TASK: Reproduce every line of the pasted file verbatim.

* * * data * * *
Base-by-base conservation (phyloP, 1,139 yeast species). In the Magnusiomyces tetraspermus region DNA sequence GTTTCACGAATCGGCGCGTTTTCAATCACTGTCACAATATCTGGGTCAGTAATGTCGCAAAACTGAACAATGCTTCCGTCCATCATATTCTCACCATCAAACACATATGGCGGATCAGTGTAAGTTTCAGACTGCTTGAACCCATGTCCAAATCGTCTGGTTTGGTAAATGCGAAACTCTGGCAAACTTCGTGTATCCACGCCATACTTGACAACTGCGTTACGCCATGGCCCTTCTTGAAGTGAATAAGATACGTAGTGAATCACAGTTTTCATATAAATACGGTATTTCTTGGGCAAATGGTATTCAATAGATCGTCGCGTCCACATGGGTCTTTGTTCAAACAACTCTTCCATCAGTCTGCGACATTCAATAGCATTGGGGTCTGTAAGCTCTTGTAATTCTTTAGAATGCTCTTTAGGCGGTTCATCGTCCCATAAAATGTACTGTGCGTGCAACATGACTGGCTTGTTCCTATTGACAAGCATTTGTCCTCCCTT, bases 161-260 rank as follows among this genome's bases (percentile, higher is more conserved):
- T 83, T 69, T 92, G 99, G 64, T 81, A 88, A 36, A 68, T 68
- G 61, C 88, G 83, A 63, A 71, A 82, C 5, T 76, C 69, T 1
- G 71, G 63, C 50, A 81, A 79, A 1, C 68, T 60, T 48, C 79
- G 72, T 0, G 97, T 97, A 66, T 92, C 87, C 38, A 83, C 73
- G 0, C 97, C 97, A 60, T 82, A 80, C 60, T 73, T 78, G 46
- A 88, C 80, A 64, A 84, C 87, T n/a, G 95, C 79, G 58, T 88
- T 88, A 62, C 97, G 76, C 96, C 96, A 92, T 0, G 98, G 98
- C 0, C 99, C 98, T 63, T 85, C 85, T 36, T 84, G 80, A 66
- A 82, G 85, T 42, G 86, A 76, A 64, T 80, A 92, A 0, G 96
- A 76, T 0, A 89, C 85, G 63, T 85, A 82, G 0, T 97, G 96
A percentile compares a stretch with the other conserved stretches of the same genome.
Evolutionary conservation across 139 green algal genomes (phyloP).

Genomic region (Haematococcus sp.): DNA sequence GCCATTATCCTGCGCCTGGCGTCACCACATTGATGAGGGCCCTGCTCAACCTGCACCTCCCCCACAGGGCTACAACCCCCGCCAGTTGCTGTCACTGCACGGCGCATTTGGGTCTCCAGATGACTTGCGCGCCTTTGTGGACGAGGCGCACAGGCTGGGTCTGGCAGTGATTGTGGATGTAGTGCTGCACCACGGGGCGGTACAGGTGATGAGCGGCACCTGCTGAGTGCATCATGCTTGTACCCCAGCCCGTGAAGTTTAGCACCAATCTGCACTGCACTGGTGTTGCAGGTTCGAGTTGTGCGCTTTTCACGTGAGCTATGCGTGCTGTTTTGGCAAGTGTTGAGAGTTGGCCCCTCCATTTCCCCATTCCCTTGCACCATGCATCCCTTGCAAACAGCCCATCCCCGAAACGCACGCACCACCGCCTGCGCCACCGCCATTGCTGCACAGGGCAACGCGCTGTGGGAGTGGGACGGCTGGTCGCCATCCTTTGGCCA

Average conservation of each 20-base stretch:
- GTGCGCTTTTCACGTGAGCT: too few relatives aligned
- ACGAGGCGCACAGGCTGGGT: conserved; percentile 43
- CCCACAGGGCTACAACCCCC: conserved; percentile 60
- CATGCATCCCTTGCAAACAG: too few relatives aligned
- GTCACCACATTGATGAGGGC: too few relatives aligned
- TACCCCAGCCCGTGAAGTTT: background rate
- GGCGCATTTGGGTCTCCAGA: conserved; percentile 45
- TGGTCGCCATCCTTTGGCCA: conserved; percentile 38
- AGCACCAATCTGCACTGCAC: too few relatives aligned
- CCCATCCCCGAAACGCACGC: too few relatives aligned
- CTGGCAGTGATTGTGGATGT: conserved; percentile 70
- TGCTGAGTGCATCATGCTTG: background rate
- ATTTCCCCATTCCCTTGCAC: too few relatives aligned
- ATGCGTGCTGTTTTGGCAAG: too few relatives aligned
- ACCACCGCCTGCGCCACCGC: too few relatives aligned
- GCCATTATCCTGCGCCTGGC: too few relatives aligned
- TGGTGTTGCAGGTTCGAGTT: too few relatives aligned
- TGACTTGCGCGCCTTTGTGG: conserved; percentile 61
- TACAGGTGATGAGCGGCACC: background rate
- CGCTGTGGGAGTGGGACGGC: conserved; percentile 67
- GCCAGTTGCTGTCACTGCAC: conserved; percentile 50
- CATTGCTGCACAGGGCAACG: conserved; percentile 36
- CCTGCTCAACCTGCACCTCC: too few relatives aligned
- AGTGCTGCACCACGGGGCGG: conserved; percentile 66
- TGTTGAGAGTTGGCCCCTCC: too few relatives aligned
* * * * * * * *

Base-by-base conservation (phyloP, 1,139 yeast species). In the Magnusiomyces tetraspermus region DNA sequence GTTTCACGAATCGGCGCGTTTTCAATCACTGTCACAATATCTGGGTCAGTAATGTCGCAAAACTGAACAATGCTTCCGTCCATCATATTCTCACCATCAAACACATATGGCGGATCAGTGTAAGTTTCAGACTGCTTGAACCCATGTCCAAATCGTCTGGTTTGGTAAATGCGAAACTCTGGCAAACTTCGTGTATCCACGCCATACTTGACAACTGCGTTACGCCATGGCCCTTCTTGAAGTGAATAAGATACGTAGTGAATCACAGTTTTCATATAAATACGGTATTTCTTGGGCAAATGGTATTCAATAGATCGTCGCGTCCACATGGGTCTTTGTTCAAACAACTCTTCCATCAGTCTGCGACATTCAATAGCATTGGGGTCTGTAAGCTCTTGTAATTCTTTAGAATGCTCTTTAGGCGGTTCATCGTCCCATAAAATGTACTGTGCGTGCAACATGACTGGCTTGTTCCTATTGACAAGCATTTGTCCTCCCTT, bases 161-260 rank as follows among this genome's bases (percentile, higher is more conserved):
- T 83, T 69, T 92, G 99, G 64, T 81, A 88, A 36, A 68, T 68
- G 61, C 88, G 83, A 63, A 71, A 82, C 5, T 76, C 69, T 1
- G 71, G 63, C 50, A 81, A 79, A 1, C 68, T 60, T 48, C 79
- G 72, T 0, G 97, T 97, A 66, T 92, C 87, C 38, A 83, C 73
- G 0, C 97, C 97, A 60, T 82, A 80, C 60, T 73, T 78, G 46
- A 88, C 80, A 64, A 84, C 87, T n/a, G 95, C 79, G 58, T 88
- T 88, A 62, C 97, G 76, C 96, C 96, A 92, T 0, G 98, G 98
- C 0, C 99, C 98, T 63, T 85, C 85, T 36, T 84, G 80, A 66
- A 82, G 85, T 42, G 86, A 76, A 64, T 80, A 92, A 0, G 96
- A 76, T 0, A 89, C 85, G 63, T 85, A 82, G 0, T 97, G 96
A percentile compares a stretch with the other conserved stretches of the same genome.
Evolutionary conservation across 139 green algal genomes (phyloP).

Genomic region (Haematococcus sp.): DNA sequence GCCATTATCCTGCGCCTGGCGTCACCACATTGATGAGGGCCCTGCTCAACCTGCACCTCCCCCACAGGGCTACAACCCCCGCCAGTTGCTGTCACTGCACGGCGCATTTGGGTCTCCAGATGACTTGCGCGCCTTTGTGGACGAGGCGCACAGGCTGGGTCTGGCAGTGATTGTGGATGTAGTGCTGCACCACGGGGCGGTACAGGTGATGAGCGGCACCTGCTGAGTGCATCATGCTTGTACCCCAGCCCGTGAAGTTTAGCACCAATCTGCACTGCACTGGTGTTGCAGGTTCGAGTTGTGCGCTTTTCACGTGAGCTATGCGTGCTGTTTTGGCAAGTGTTGAGAGTTGGCCCCTCCATTTCCCCATTCCCTTGCACCATGCATCCCTTGCAAACAGCCCATCCCCGAAACGCACGCACCACCGCCTGCGCCACCGCCATTGCTGCACAGGGCAACGCGCTGTGGGAGTGGGACGGCTGGTCGCCATCCTTTGGCCA

Average conservation of each 20-base stretch:
- GTGCGCTTTTCACGTGAGCT: too few relatives aligned
- ACGAGGCGCACAGGCTGGGT: conserved; percentile 43
- CCCACAGGGCTACAACCCCC: conserved; percentile 60
- CATGCATCCCTTGCAAACAG: too few relatives aligned
- GTCACCACATTGATGAGGGC: too few relatives aligned
- TACCCCAGCCCGTGAAGTTT: background rate
- GGCGCATTTGGGTCTCCAGA: conserved; percentile 45
- TGGTCGCCATCCTTTGGCCA: conserved; percentile 38
- AGCACCAATCTGCACTGCAC: too few relatives aligned
- CCCATCCCCGAAACGCACGC: too few relatives aligned
- CTGGCAGTGATTGTGGATGT: conserved; percentile 70
- TGCTGAGTGCATCATGCTTG: background rate
- ATTTCCCCATTCCCTTGCAC: too few relatives aligned
- ATGCGTGCTGTTTTGGCAAG: too few relatives aligned
- ACCACCGCCTGCGCCACCGC: too few relatives aligned
- GCCATTATCCTGCGCCTGGC: too few relatives aligned
- TGGTGTTGCAGGTTCGAGTT: too few relatives aligned
- TGACTTGCGCGCCTTTGTGG: conserved; percentile 61
- TACAGGTGATGAGCGGCACC: background rate
- CGCTGTGGGAGTGGGACGGC: conserved; percentile 67
- GCCAGTTGCTGTCACTGCAC: conserved; percentile 50
- CATTGCTGCACAGGGCAACG: conserved; percentile 36
- CCTGCTCAACCTGCACCTCC: too few relatives aligned
- AGTGCTGCACCACGGGGCGG: conserved; percentile 66
- TGTTGAGAGTTGGCCCCTCC: too few relatives aligned